AbstractThe aim of this thesis is to contribute to better policy and practice of social and cultural
impact assessment. The overarching research question is: ‘What model of social and cultural
impact assessment will deliver socially, culturally, ecologically and economically sustainable
development of North Australia, including the ability of Aboriginal people to determine the
type, pace and scale of development on their land and seas?’.
A multi-methods research approach includes an audit of impact assessment studies in the
Northern Territory (NT) between 1974 and 2018 and 58 key informant interviews with
practitioners, regulators, companies, decision-makers and Aboriginal leaders. Given the
multidisciplinary nature of impact assessment, the research draws on theoretical frameworks
from sociology, psychology, anthropology, economics, political science and human
The thesis starts with a gap analysis of the social, cultural and participative elements of
impact assessment in the NT between 1974 and 2018. It explores the dimensions of quality
impact assessment, perceived gaps between the ideal and actual practice and links between
a quality system and practitioners’ qualifications. It then explores key elements of a model
that suits the unique context of North Australia. These elements are values mapping,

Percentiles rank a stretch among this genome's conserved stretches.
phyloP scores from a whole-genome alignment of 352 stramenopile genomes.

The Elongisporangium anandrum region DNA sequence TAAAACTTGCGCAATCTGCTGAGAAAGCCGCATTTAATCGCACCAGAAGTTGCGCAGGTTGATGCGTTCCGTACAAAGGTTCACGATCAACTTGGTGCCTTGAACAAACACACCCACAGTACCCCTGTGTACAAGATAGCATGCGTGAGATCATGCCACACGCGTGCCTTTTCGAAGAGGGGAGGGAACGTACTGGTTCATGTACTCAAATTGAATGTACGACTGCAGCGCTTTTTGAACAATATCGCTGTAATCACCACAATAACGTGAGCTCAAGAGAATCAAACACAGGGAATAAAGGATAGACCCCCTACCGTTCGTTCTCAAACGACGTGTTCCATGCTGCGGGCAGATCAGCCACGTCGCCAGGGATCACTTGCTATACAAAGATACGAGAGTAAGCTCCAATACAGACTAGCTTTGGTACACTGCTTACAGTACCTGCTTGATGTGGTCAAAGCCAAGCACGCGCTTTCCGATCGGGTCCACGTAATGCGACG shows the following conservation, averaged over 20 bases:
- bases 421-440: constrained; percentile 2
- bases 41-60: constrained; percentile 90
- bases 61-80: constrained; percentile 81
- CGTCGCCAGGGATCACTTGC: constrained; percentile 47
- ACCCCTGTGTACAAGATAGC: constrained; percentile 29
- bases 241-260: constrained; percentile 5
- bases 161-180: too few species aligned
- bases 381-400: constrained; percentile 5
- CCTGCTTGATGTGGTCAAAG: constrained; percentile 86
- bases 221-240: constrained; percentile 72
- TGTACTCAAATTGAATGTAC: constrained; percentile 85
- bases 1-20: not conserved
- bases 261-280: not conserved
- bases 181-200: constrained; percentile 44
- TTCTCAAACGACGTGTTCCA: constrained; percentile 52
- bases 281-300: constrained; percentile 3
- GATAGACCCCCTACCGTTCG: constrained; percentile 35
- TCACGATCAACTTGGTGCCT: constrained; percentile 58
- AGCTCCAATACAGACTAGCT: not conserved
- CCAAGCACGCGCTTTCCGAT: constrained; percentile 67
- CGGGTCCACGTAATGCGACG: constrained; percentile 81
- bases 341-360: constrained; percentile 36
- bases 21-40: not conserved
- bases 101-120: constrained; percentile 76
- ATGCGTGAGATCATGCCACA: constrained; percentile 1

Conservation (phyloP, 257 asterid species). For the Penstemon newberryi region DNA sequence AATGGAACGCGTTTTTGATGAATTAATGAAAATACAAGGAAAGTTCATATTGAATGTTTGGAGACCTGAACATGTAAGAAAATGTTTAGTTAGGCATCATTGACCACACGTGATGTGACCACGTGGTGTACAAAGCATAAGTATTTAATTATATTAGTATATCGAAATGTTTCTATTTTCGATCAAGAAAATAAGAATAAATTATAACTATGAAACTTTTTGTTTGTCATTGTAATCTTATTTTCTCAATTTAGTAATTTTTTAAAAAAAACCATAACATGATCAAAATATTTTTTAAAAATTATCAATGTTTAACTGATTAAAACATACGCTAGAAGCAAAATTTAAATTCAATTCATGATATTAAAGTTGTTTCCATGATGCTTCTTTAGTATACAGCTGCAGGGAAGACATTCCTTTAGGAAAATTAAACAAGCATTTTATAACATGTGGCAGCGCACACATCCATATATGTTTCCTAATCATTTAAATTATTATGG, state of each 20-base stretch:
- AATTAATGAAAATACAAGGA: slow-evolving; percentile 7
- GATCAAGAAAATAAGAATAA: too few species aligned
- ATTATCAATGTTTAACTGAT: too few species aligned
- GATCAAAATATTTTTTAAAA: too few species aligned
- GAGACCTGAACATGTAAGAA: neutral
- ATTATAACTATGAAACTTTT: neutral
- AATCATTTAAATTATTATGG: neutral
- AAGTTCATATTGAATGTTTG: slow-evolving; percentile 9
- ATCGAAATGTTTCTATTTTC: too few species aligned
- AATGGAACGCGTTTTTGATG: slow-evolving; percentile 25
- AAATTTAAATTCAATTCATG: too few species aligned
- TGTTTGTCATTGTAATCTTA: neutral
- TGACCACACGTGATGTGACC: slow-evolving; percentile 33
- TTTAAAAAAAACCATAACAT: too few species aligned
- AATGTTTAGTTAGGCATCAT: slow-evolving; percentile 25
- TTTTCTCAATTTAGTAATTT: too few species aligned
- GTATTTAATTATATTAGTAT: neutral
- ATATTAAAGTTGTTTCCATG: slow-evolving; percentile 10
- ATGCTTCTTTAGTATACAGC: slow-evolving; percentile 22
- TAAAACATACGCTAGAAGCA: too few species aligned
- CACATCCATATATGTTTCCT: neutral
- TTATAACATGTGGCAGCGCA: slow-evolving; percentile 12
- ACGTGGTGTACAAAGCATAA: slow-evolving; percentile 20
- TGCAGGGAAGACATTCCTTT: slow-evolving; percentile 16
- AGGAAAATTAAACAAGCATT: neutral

participative justice and cultural competence.
Finally, the thesis outlines the forces driving and inhibiting institutionalisation of the model.
Barriers include a cultural capture of impact assessment by technical scientific approaches
and narrow conceptions of sustainability. The thesis concludes that impact assessment fails
to meet societal, proponent or practitioners’ expectations. It is seen as costly, inefficient,
culturally incompetent and as excluding the values and perspectives of those most affected
by development. Social impact assessment suffers from poorly qualified practitioners, a lowly
status and lack of agreed methodologies. The consequences are to divorce humans from the
socio-ecological ecosystems on which they depend, and which they continue to degrade, and
a failure to address a growing trust deficit in regulatory, political and business institutions.
|Date of Award||2021|
|Supervisor||Rolf Gerritsen (Supervisor) & Natasha Stacey (Supervisor)|